JUSTICE FOR ALL ACT OF 2004 -- (House of Representatives - October 06, 2004)
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Mr. SENSENBRENNER. Mr. Speaker, I yield 2 minutes to the original author of the Innocents Protection Act, the gentleman from Illinois (Mr. LaHood).
(Mr. LaHOOD asked and was given permission to revise and extend his remarks.)
Mr. LaHOOD. Mr. Speaker, I offer my thanks to the chairman of the committee for hanging in there with us and being so persistent about this important piece of legislation. My thanks to the gentleman from Massachusetts (Mr. Delahunt) for also hanging in there with us 5 years ago when he and I collaborated on this and introduced this bill. I think we had an idea it would take this long, but I think we are getting close. And if we can persuade the other body that this is the right approach and a good bill, I think we will have come a long way over the last 5 years to perfect a bill.
I really thank the chairman of the Committee on the Judiciary, the gentleman from Wisconsin (Mr. Sensenbrenner). He really has helped us perfect this idea that there has to be 100 percent certainty in capital cases and in death penalty cases.
As a proponent of capital punishment, I believe very strongly that it can be a deterrent, but there has to be 100 percent certainty; and that is really what one of the titles the Innocents Protection Act's title of this bill really allows for and provides for. We could not be here today without really the leadership of the chairman. So I am grateful to him.
When we look in the eyes of people like Kirk Bloodsworth and Debbie Smith and to be able to tell them that we are getting close to solving some very serious problems and really trying to get to perfection in a flawed system. I am very proud of the students at the Northwestern University in Chicago for the work that they did that really highlighted the flaw in this system after a study where they looked at all death penalty cases in Illinois.
And as a result of their study, 12 people were released from death row because it was found that they were innocent. And at that point I think we all realized that there were 12 people on the street that were guilty of the crimes that were free people. And that kind of initiative and that kind of study really emboldened us to move ahead with this legislation. We could not have done it without them.
We could not have done it without the determination of people like Kirk Bloodsworth and Debbie Smith and the chairman and the gentleman from Massachusetts (Mr. Delahunt).
Mr. Speaker, I have prepared remarks that really go into more detail, but I just wanted to be here today to say thanks to all those who have had the determination to make this happen. I ask all Members to support this bill.
Mr. Speaker, I rise today as a supporter of the death penalty, and supporter of this bill. In the 106th and 107th Congresses, I sponsored the Innocence Protection Act with Mr. DELAHUNT, which is now included as section 3 in the Justice For All Act.
I am a proponent of the death penalty, as a deterrent to violent crime, and this bill provides the materials necessary to repair our flawed system. I believe that those of us that support the death penalty have a responsibility to ensure it is applied fairly. As a just society, we must condemn the guilty, exonerate the innocent, and protect all Americans' fundamental right to truth. It is my belief that this legislation allows us to save the death penalty, to know that we are utilizing it in instances where we are confident of wrongdoing.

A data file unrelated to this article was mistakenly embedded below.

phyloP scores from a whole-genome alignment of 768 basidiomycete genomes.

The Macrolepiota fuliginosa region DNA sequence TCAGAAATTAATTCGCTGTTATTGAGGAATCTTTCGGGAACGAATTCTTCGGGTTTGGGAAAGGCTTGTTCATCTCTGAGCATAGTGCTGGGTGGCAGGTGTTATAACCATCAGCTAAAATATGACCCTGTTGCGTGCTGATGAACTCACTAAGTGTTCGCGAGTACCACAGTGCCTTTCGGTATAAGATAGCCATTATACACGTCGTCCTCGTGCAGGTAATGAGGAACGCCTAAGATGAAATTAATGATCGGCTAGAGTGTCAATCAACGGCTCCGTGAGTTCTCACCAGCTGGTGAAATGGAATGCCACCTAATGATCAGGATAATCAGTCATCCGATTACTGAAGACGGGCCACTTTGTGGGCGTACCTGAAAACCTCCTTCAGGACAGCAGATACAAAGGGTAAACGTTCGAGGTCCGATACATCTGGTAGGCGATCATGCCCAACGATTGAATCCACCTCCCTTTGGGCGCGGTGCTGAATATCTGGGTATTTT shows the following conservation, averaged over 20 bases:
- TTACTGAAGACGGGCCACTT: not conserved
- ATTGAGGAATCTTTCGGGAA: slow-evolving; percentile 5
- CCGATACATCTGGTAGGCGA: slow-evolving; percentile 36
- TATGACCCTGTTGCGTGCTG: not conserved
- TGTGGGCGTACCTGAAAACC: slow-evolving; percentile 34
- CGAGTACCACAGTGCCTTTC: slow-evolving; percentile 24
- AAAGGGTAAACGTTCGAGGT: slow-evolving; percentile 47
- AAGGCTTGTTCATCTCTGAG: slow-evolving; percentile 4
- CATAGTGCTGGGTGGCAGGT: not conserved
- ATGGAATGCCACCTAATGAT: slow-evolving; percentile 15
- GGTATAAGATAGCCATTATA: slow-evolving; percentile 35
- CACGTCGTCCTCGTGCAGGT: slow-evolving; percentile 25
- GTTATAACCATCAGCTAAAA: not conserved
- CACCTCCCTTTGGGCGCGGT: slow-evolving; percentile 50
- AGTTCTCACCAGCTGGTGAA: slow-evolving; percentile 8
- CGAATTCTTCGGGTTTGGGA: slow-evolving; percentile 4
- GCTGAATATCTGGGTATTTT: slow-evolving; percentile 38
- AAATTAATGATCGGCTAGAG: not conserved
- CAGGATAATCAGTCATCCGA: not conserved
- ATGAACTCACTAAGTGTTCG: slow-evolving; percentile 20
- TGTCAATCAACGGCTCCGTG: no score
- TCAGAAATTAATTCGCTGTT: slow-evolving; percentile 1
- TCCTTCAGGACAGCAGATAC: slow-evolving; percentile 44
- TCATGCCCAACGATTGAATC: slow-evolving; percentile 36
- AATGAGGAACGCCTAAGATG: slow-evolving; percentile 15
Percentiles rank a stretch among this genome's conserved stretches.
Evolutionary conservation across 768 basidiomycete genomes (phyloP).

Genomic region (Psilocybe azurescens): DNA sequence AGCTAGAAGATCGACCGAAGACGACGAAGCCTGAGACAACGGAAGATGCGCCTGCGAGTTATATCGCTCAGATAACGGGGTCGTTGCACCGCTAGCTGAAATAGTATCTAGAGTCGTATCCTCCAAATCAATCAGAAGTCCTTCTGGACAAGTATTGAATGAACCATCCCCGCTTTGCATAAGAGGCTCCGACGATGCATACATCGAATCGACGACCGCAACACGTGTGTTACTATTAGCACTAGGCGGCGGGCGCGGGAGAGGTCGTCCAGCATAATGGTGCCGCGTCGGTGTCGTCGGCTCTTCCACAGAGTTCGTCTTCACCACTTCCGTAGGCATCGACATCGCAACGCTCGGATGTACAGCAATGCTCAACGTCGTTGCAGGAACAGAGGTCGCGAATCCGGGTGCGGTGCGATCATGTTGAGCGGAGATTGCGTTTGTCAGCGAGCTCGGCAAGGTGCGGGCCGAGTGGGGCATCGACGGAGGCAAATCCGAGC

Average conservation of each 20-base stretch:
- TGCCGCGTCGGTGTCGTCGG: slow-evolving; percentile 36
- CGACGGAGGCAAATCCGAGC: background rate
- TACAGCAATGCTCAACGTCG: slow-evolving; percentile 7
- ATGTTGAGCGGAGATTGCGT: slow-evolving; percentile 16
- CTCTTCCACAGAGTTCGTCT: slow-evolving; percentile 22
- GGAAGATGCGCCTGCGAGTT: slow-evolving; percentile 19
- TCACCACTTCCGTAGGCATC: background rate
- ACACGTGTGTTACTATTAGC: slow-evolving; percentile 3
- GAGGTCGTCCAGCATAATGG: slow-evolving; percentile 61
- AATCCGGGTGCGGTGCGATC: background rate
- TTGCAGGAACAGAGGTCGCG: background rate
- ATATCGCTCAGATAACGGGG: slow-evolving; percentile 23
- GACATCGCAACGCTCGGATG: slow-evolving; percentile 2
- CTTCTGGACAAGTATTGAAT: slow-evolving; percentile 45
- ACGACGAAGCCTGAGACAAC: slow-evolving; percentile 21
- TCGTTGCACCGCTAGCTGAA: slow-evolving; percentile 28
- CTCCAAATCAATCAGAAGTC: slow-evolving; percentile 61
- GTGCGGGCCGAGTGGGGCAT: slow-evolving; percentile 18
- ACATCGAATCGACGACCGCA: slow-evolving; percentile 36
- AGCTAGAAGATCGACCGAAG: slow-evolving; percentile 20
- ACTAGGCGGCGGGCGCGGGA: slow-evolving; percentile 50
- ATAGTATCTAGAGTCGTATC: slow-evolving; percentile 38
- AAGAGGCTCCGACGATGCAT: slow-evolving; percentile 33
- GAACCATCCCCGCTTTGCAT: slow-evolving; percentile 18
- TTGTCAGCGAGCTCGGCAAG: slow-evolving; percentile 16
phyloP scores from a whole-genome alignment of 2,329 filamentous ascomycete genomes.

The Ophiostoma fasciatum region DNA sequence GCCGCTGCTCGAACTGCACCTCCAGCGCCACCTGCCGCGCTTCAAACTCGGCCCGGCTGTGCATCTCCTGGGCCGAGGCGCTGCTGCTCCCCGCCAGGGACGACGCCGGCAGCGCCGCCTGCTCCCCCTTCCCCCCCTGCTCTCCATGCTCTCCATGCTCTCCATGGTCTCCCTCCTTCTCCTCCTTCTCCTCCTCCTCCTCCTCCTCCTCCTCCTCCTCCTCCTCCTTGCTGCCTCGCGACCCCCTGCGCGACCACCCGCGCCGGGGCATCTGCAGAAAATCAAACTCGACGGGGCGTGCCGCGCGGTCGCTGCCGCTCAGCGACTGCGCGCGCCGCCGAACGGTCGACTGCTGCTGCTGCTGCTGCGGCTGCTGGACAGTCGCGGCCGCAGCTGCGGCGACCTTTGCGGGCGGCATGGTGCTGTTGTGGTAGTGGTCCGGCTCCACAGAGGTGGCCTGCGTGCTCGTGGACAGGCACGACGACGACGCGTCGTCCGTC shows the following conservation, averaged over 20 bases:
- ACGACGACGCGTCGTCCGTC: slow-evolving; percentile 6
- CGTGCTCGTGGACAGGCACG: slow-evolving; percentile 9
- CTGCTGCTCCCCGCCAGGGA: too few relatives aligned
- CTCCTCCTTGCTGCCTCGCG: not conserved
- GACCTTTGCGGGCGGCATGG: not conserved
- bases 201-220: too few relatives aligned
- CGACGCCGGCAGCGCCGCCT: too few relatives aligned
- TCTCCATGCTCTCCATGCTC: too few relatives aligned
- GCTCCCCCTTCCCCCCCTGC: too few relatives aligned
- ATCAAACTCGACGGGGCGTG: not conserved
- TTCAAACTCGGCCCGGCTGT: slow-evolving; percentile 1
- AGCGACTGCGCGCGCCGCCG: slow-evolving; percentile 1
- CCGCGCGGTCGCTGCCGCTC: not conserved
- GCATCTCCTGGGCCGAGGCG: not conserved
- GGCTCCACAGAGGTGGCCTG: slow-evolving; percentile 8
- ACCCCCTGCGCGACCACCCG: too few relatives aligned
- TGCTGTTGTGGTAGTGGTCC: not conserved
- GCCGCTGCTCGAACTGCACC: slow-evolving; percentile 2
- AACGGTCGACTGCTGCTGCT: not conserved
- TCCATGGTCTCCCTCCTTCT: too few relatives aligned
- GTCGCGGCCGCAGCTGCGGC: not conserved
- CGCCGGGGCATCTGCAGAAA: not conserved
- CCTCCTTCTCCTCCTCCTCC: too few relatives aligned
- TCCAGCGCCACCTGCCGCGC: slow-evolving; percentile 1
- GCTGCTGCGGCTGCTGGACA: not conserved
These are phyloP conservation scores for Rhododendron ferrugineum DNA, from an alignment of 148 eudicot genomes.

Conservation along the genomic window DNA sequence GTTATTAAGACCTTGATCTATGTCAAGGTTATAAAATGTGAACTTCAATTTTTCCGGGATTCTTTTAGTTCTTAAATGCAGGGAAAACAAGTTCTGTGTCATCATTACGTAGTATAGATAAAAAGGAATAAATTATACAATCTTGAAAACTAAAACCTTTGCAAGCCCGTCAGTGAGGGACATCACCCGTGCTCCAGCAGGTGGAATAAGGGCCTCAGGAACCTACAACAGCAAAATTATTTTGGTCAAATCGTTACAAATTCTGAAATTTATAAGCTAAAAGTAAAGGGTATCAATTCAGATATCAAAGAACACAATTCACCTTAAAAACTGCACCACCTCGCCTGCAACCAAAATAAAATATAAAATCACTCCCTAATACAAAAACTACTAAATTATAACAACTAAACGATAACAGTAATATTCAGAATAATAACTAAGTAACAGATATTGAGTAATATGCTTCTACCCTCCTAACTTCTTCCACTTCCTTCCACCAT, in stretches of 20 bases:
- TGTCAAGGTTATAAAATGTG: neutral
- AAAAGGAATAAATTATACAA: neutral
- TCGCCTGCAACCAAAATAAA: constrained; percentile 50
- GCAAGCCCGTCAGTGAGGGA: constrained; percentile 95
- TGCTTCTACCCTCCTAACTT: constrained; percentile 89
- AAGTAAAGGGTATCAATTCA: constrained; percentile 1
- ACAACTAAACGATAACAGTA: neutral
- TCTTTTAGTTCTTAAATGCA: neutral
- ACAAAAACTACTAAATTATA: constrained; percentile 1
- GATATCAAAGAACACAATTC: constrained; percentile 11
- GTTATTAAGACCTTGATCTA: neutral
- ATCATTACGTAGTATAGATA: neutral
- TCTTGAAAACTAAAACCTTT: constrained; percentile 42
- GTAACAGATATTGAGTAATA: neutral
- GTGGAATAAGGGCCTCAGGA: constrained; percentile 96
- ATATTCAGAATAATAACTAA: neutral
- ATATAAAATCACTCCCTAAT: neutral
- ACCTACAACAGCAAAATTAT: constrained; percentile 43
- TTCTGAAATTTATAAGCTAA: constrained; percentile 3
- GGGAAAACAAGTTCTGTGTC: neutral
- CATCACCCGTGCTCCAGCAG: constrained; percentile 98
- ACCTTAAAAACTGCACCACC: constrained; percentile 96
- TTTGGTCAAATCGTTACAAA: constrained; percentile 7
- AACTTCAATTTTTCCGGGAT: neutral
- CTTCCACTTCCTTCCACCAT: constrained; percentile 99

Mr. Speaker, we cannot afford one more innocent life to be lost due to inexperienced counsel, or unprocessed DNA kits. We must permit inmates access to post-conviction DNA testing to establish innocence and compensate those who have served time for crimes they did not commit.
In order to continue to rightfully punish our guilty, we must establish minimum standards of competency for counsel in capital cases. As long as innocent Americans are on death row, the guilty remain on our streets. This legislation would increase public confidence in our Nation's judicial system as it relates to the death penalty. Individuals have spent years on death row for crimes they did not commit.
A death sentence is the ultimate punishment. Its absolute finality commands that we be 100 percent certain of an individual's guilt. In protecting the innocent, we also make sure the guilty do not go free.
I applaud the chairman for his determination in crafting this bipartisan piece of legislation that assures fundamental accuracy and fairness in our judicial system.
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The SPEAKER pro tempore (Mr. LaHood). Pursuant to House Resolution 823, the previous question is ordered on the bill and on the amendment offered by the gentleman from Wisconsin (Mr. Sensenbrenner).
The question is on the amendment offered by the gentleman from Wisconsin (Mr. Sensenbrenner).
The amendment was agreed to.
The SPEAKER pro tempore. The question is on the engrossment and third reading of the bill.
The bill was ordered to be engrossed and read a third time, and was read the third time.
The SPEAKER pro tempore. The question is on the passage of the bill.
The question was taken; and the Speaker pro tempore announced that the ayes appeared to have it.
Mr. SENSENBRENNER. Mr. Speaker, on that I demand the yeas and nays.
The yeas and nays were ordered.
The SPEAKER pro tempore. Pursuant to clause 8 of rule XX, further proceedings on this question will be postponed.